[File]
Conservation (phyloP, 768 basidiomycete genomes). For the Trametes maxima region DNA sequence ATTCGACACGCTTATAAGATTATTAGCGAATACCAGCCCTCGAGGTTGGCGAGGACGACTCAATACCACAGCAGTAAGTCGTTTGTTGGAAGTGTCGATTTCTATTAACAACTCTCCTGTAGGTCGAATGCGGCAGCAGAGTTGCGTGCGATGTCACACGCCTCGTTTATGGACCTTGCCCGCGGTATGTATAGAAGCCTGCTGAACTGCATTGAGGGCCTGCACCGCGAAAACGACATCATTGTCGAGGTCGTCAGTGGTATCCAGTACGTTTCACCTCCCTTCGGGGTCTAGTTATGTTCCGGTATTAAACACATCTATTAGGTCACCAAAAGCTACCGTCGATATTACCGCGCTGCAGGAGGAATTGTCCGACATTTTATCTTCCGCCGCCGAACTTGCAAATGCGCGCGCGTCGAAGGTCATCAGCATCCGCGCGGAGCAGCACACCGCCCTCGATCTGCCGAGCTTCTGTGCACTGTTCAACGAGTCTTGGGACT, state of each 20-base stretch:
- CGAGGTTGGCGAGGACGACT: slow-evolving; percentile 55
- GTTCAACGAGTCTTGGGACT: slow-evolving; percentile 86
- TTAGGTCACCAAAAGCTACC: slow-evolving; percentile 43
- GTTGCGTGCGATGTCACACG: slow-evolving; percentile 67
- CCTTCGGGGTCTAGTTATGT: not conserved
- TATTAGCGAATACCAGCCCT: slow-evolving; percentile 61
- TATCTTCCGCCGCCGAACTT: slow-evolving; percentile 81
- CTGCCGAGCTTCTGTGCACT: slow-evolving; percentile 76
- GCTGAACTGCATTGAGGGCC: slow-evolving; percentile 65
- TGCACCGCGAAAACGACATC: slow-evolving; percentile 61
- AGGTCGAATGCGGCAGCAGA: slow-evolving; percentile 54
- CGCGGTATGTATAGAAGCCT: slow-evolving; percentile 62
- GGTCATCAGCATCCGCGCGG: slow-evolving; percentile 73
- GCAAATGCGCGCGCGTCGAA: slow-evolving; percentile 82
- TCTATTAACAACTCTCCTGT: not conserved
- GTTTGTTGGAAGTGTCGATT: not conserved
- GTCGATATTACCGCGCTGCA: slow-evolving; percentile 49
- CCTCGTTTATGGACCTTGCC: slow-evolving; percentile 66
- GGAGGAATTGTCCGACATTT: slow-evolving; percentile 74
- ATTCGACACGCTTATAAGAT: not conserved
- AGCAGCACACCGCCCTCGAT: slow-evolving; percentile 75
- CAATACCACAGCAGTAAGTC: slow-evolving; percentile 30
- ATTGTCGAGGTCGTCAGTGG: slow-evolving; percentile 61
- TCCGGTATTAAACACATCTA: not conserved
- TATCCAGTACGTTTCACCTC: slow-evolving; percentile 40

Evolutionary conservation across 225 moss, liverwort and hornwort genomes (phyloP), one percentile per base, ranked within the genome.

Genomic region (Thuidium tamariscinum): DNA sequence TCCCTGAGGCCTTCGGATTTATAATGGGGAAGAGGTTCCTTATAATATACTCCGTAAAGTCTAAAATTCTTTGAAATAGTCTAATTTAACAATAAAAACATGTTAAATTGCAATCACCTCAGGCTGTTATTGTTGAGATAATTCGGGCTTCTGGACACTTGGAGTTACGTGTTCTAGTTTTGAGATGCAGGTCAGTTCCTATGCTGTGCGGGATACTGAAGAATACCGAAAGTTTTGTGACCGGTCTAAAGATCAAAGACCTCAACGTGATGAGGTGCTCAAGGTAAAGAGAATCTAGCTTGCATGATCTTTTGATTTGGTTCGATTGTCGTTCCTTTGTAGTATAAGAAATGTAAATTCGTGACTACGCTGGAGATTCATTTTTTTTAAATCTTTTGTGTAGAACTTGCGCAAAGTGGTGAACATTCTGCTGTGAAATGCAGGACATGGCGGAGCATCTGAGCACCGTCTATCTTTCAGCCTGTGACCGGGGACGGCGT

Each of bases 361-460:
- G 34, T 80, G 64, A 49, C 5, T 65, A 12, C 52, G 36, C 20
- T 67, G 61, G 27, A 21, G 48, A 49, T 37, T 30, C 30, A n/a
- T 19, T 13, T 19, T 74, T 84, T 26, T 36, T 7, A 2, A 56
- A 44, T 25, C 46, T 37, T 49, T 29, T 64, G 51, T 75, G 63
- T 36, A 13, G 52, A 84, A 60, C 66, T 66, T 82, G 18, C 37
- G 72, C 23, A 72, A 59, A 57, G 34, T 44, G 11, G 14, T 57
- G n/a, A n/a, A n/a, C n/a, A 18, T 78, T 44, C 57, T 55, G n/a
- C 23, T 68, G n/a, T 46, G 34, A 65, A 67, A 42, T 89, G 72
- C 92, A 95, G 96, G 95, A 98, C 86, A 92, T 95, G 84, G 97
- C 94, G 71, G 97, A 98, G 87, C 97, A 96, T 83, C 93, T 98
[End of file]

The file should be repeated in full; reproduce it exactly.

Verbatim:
Conservation (phyloP, 768 basidiomycete genomes). For the Trametes maxima region DNA sequence ATTCGACACGCTTATAAGATTATTAGCGAATACCAGCCCTCGAGGTTGGCGAGGACGACTCAATACCACAGCAGTAAGTCGTTTGTTGGAAGTGTCGATTTCTATTAACAACTCTCCTGTAGGTCGAATGCGGCAGCAGAGTTGCGTGCGATGTCACACGCCTCGTTTATGGACCTTGCCCGCGGTATGTATAGAAGCCTGCTGAACTGCATTGAGGGCCTGCACCGCGAAAACGACATCATTGTCGAGGTCGTCAGTGGTATCCAGTACGTTTCACCTCCCTTCGGGGTCTAGTTATGTTCCGGTATTAAACACATCTATTAGGTCACCAAAAGCTACCGTCGATATTACCGCGCTGCAGGAGGAATTGTCCGACATTTTATCTTCCGCCGCCGAACTTGCAAATGCGCGCGCGTCGAAGGTCATCAGCATCCGCGCGGAGCAGCACACCGCCCTCGATCTGCCGAGCTTCTGTGCACTGTTCAACGAGTCTTGGGACT, state of each 20-base stretch:
- CGAGGTTGGCGAGGACGACT: slow-evolving; percentile 55
- GTTCAACGAGTCTTGGGACT: slow-evolving; percentile 86
- TTAGGTCACCAAAAGCTACC: slow-evolving; percentile 43
- GTTGCGTGCGATGTCACACG: slow-evolving; percentile 67
- CCTTCGGGGTCTAGTTATGT: not conserved
- TATTAGCGAATACCAGCCCT: slow-evolving; percentile 61
- TATCTTCCGCCGCCGAACTT: slow-evolving; percentile 81
- CTGCCGAGCTTCTGTGCACT: slow-evolving; percentile 76
- GCTGAACTGCATTGAGGGCC: slow-evolving; percentile 65
- TGCACCGCGAAAACGACATC: slow-evolving; percentile 61
- AGGTCGAATGCGGCAGCAGA: slow-evolving; percentile 54
- CGCGGTATGTATAGAAGCCT: slow-evolving; percentile 62
- GGTCATCAGCATCCGCGCGG: slow-evolving; percentile 73
- GCAAATGCGCGCGCGTCGAA: slow-evolving; percentile 82
- TCTATTAACAACTCTCCTGT: not conserved
- GTTTGTTGGAAGTGTCGATT: not conserved
- GTCGATATTACCGCGCTGCA: slow-evolving; percentile 49
- CCTCGTTTATGGACCTTGCC: slow-evolving; percentile 66
- GGAGGAATTGTCCGACATTT: slow-evolving; percentile 74
- ATTCGACACGCTTATAAGAT: not conserved
- AGCAGCACACCGCCCTCGAT: slow-evolving; percentile 75
- CAATACCACAGCAGTAAGTC: slow-evolving; percentile 30
- ATTGTCGAGGTCGTCAGTGG: slow-evolving; percentile 61
- TCCGGTATTAAACACATCTA: not conserved
- TATCCAGTACGTTTCACCTC: slow-evolving; percentile 40

Evolutionary conservation across 225 moss, liverwort and hornwort genomes (phyloP), one percentile per base, ranked within the genome.

Genomic region (Thuidium tamariscinum): DNA sequence TCCCTGAGGCCTTCGGATTTATAATGGGGAAGAGGTTCCTTATAATATACTCCGTAAAGTCTAAAATTCTTTGAAATAGTCTAATTTAACAATAAAAACATGTTAAATTGCAATCACCTCAGGCTGTTATTGTTGAGATAATTCGGGCTTCTGGACACTTGGAGTTACGTGTTCTAGTTTTGAGATGCAGGTCAGTTCCTATGCTGTGCGGGATACTGAAGAATACCGAAAGTTTTGTGACCGGTCTAAAGATCAAAGACCTCAACGTGATGAGGTGCTCAAGGTAAAGAGAATCTAGCTTGCATGATCTTTTGATTTGGTTCGATTGTCGTTCCTTTGTAGTATAAGAAATGTAAATTCGTGACTACGCTGGAGATTCATTTTTTTTAAATCTTTTGTGTAGAACTTGCGCAAAGTGGTGAACATTCTGCTGTGAAATGCAGGACATGGCGGAGCATCTGAGCACCGTCTATCTTTCAGCCTGTGACCGGGGACGGCGT

Each of bases 361-460:
- G 34, T 80, G 64, A 49, C 5, T 65, A 12, C 52, G 36, C 20
- T 67, G 61, G 27, A 21, G 48, A 49, T 37, T 30, C 30, A n/a
- T 19, T 13, T 19, T 74, T 84, T 26, T 36, T 7, A 2, A 56
- A 44, T 25, C 46, T 37, T 49, T 29, T 64, G 51, T 75, G 63
- T 36, A 13, G 52, A 84, A 60, C 66, T 66, T 82, G 18, C 37
- G 72, C 23, A 72, A 59, A 57, G 34, T 44, G 11, G 14, T 57
- G n/a, A n/a, A n/a, C n/a, A 18, T 78, T 44, C 57, T 55, G n/a
- C 23, T 68, G n/a, T 46, G 34, A 65, A 67, A 42, T 89, G 72
- C 92, A 95, G 96, G 95, A 98, C 86, A 92, T 95, G 84, G 97
- C 94, G 71, G 97, A 98, G 87, C 97, A 96, T 83, C 93, T 98